Sweets To The Sweet

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accessteacher's profile pic

accessteacher | High School Teacher | (Level 3) Distinguished Educator

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This quote from the play comes in Act V scene 1, and is uttered by Gertrude as she throws flowers on the grave of Ophelia. Let us just remember briefly what it is that she says:

Sweets to the sweet, farewell!
I hop'd thou shouldst have been my Hamlet's wife:
I thought thy bride-bed to have deck'd, sweet maid,
And not have strew'd thy grave.

The "sweets" that Gertrude is refering to therefore means the flowers that she is bestrewing the grave of the "sweet," which of course refers to Ophelia and her dead body. Gertrude is very aware that in a different world, Ophelia could have been her daughter-in-law and perhaps the answer to her son's problems and aloof nature. However, fate had a different plan and as a result Ophelia has died from grief and madness. The origin of this phrase, that is nowadays normally associated with romantic moments, is actually one of sadness and grief.

gpane's profile pic

gpane | College Teacher | (Level 3) Senior Educator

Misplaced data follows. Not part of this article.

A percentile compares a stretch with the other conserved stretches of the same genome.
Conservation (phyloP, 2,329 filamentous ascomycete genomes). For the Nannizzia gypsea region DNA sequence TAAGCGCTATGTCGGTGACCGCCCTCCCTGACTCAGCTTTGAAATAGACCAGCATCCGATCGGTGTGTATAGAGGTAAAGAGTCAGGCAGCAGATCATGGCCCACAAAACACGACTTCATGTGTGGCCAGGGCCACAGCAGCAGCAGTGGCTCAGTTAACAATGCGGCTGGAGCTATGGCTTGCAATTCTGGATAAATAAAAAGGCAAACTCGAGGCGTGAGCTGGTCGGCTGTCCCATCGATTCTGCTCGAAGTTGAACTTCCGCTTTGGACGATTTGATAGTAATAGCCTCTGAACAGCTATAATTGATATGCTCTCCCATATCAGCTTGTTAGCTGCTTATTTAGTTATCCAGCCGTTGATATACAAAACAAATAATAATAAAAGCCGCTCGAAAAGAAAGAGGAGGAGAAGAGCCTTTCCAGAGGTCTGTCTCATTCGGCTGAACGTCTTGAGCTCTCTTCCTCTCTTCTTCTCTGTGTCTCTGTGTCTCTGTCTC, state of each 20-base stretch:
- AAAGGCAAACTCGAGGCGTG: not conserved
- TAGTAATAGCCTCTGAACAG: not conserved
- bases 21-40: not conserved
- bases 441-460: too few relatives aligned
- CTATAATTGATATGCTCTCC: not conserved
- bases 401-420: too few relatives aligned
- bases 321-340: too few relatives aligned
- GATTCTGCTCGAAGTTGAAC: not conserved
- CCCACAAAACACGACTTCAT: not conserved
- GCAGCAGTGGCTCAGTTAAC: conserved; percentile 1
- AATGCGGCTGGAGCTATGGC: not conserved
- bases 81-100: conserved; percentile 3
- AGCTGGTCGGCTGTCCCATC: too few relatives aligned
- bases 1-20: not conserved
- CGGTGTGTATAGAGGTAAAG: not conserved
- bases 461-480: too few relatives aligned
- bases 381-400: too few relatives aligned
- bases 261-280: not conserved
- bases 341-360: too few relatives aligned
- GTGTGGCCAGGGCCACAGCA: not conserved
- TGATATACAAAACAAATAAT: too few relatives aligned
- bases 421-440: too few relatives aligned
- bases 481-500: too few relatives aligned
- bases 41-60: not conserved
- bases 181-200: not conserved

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As accessteacher says, "sweets to the sweet" refers to the flowers that Gertrude scatters over Ophelia's grave. 

This image of the flowers over Ophelia's grave contrasts with what the priest has just been saying, that "shards, flints, and pebbles, should be thrown on her" because she is a suicide. According to tradition, this means that, because she took her own life, she should not be allowed a proper Christian burial. Gertrude, however, praises Ophelia in death. Her brother Laertes, meanwhile, is dismayed at the priest's attitude, calling him "churlish" and declaring that "a ministr'ing angel shall my sister be/when thou liest howling."

Although Laertes also praises his sister, he doesn't really speak eloquently over her grave like Gertrude does. Still less does her lover, Hamlet. In fact, rather than respecting the dead, the two of them start a fight in the grave and have to be restrained. They really seem more interested in scoring points against each other than in grieving over Ophelia. Gertrude's moving address to the dead girl contrasts sharply with the undignified spectacle between Hamlet and Laertes.


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